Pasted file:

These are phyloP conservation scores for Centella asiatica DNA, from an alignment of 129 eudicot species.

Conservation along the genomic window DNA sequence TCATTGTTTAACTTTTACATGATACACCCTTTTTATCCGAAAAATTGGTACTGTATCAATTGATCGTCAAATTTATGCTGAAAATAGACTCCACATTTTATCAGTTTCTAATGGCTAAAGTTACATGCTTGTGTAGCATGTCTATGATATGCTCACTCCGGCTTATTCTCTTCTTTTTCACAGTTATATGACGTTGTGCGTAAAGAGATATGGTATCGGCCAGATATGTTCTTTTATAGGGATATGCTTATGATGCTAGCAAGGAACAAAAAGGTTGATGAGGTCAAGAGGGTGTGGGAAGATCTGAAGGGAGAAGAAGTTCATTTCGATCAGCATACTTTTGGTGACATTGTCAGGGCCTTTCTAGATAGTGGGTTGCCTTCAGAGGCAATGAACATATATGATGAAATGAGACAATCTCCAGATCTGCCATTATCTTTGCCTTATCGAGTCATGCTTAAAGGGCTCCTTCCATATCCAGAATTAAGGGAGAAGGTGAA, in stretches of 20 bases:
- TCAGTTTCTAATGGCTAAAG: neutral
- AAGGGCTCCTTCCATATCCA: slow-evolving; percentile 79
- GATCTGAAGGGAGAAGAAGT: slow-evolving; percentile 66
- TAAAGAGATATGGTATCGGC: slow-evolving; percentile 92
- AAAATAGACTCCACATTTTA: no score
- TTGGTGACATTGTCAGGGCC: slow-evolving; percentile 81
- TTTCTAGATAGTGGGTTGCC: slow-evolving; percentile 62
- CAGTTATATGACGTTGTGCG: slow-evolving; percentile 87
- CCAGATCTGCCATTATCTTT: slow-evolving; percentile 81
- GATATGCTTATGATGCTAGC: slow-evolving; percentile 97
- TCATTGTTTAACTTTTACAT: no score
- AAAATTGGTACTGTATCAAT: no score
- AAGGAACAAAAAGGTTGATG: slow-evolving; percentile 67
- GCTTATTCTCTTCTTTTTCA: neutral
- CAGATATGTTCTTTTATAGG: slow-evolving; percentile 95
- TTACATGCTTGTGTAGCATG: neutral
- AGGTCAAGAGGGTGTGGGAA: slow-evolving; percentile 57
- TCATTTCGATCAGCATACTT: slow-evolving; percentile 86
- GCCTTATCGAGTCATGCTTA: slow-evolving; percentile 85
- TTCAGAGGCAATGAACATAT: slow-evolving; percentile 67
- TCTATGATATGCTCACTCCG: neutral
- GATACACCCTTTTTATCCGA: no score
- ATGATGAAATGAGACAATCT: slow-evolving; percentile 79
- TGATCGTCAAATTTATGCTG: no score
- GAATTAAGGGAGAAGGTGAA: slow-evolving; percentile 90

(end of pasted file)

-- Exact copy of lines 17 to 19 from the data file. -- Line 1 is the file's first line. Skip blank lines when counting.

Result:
- CAGATATGTTCTTTTATAGG: slow-evolving; percentile 95
- TTACATGCTTGTGTAGCATG: neutral
- AGGTCAAGAGGGTGTGGGAA: slow-evolving; percentile 57